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Police suspect thieves stole from landlord as he lay dying on the street

Mick Dohney
Mick Dohney

POLICE suspect thieves stole from a much-loved Irish publican as he lay dying on the street.

An inquest heard this week how Kilkenny man Mick Doheny, landlord at Camden’s World’s End pub, was found unconscious with a “significant head injury” last November.

The inquest was told that three people were held on suspicion of theft as a result of personal items taken from Mr Doheny at the time.

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St Pancras Coroner’s Court heard how the 49-year-old visited his regular, The Golden Lion, after which it is suspected he suffered a fall, which may have caused his death.

A toxicology report revealed that Mr Doheny’s blood-alcohol level was almost six times the drink-drive limit at the time of his death.

His son Seb travelled from Ireland to London to contest the accidental death verdict, arguing that “too much weight” was being placed on his father’s drinking.

The inquest heard that on the night of his death Mr Doheny had been drinking whiskey and Guinness on a night out with friends at various Irish pubs in the area.

After visiting the Sheephaven Bay pub, owned by Donegal man Pat Logue, the father-of-three asked for a final nightcap at his regular, The Golden Lion in Royal College Street, at midnight and left to go home.

Less than four hours later passers-by found him on his back opposite the pub, with his “head lying in the gutter” surrounded by scattered belongings.

The inquest heard that three people were held on suspicion of theft as a result of personal items taken from Mr Doheny.

Detective Sergeant Will Cole said police at the scene had “concerns that someone had tried to take property from him”.

A statement from Mr Doheny’s friend, Shane Gavin, which was read out to the court, said the pub landlord, who had moved to England from Westport, in Co. Mayo, in the 1990s, had been “drinking throughout the day”.

“It was his usual drinking pattern, he was a seasoned drinker,” Mr Gavin said. “His working life was surrounded by alcohol.”

By the time Mr Gavin left the bar at around midnight, he saw Mr Doheny asking for “another drink for the road” at the Golden Lion, run by Galway woman Mary Murphy.

Witness Cosmos Scullion said in a statement that he saw Mr Doheny’s body on the ground while driving at around 4am down Pratt Street and stopped to check he was okay before ringing the emergency services.

“As I got closer I noticed that the man was lying on his back in what I can only describe as a starfish position,” he said.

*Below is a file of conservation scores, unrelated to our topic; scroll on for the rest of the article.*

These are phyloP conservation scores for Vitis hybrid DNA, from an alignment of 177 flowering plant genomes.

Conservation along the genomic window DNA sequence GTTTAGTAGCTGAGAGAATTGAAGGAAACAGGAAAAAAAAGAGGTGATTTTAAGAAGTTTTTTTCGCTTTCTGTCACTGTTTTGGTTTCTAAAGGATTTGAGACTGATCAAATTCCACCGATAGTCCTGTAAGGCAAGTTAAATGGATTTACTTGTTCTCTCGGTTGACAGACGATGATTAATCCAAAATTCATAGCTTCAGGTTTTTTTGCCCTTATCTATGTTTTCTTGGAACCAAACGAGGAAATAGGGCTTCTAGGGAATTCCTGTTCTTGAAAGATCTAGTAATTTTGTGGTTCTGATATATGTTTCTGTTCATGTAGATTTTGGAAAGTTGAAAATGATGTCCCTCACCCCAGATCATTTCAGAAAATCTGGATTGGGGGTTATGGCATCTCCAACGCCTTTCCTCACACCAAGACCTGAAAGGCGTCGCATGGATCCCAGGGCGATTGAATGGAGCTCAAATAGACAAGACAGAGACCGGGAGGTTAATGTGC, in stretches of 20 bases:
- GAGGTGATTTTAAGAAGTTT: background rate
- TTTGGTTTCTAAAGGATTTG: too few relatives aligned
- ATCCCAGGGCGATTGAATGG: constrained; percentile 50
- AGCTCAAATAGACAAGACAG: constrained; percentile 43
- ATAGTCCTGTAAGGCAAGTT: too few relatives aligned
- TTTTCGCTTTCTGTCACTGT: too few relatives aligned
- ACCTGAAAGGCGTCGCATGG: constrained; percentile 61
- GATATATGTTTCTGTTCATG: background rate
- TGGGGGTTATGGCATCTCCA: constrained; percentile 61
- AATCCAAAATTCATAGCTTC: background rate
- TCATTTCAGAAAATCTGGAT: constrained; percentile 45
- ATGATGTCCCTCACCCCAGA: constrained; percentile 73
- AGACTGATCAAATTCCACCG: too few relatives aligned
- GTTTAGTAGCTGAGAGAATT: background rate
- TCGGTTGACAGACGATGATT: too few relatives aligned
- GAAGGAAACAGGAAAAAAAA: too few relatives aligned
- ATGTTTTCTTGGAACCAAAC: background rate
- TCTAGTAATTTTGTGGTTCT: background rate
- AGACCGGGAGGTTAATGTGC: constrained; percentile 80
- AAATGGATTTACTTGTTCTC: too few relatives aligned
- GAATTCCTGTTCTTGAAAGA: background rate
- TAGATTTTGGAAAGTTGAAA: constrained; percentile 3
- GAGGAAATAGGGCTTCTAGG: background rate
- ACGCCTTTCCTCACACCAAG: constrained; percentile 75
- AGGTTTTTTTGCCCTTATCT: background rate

Ambulance staff later pronounced Mr Doheny dead at the scene.

Pathologist Dr Simon Poole, who examined the body, found a “significant head injury” with no defensive wounds, which he said suggested Mr Doheny had had an “unprotected fall” backwards, off the pavement into the road, and hit his head.

He added that the injury, although severe, was “not necessarily fatal in itself [but it] could be associated with loss of consciousness or even death if the patient was not in the recovery position”.

A toxicology report found a blood alcohol concentration of 460mg per 100ml – almost six times the drink-drive limit – a level that can result in severe breathing difficulties, coma and death.

Dr Poole gave the cause of death as acute toxic effects of alcohol with blunt force traumatic brain injury.

Mr Doheny’s son Seb, 25, who flew in from Ireland for the inquest, contested the cause, arguing that “too much weight” was being placed on his father’s drinking.

He asked the coroner: “If he had made it home to bed, as he usually did, would he have woken up in the morning or would the level of alcohol separate to the fall have caused him to have died? It is for those reasons that I’m seeking to have the cause of death amended.”

Dr Brittain said: “It may be comforting for you to have the wording different. Even though it does not change anything legally or the conclusion of the pathologist. Everything that we have heard shows that your father was very popular and his life revolved around the pubs in Camden.

“He clearly deliberately had a lot to drink that evening. It was part of his normal social pattern. It seems he left the pub and has had a fall and has had a head injury. It is more likely than not that it was an accidental death.”

In reference to the thefts from Mr Doheny’s body, he said: “I’m satisfied that the very unfortunate events surrounding how your father’s body was found ultimately does not have an impact on how he died.

“It is comforting to know that the people who undertook that act will be facing consequences. It is a real loss for Camden and the family as a whole.”

Mr Doheny moved to north London 16 years ago as general manager of The World’s End, on Camden High Street, helping to transform it into one of the area’s most popular venues.

Mr Doheny joined the Camden Inner London Licensing Association (CILLA) and immersed himself in licensing battles on behalf of beleaguered pubs. Last year he was working on a closure threat for the Golden Lion.

During his 10 years as CILLA’s chairman, he helped to raise significant amounts of money for several local charities, including the Aisling Return to Ireland Project.

Mr Doheny was also a founding member of Camden Town Unlimited, which works to improve the area for visitors and tourists.


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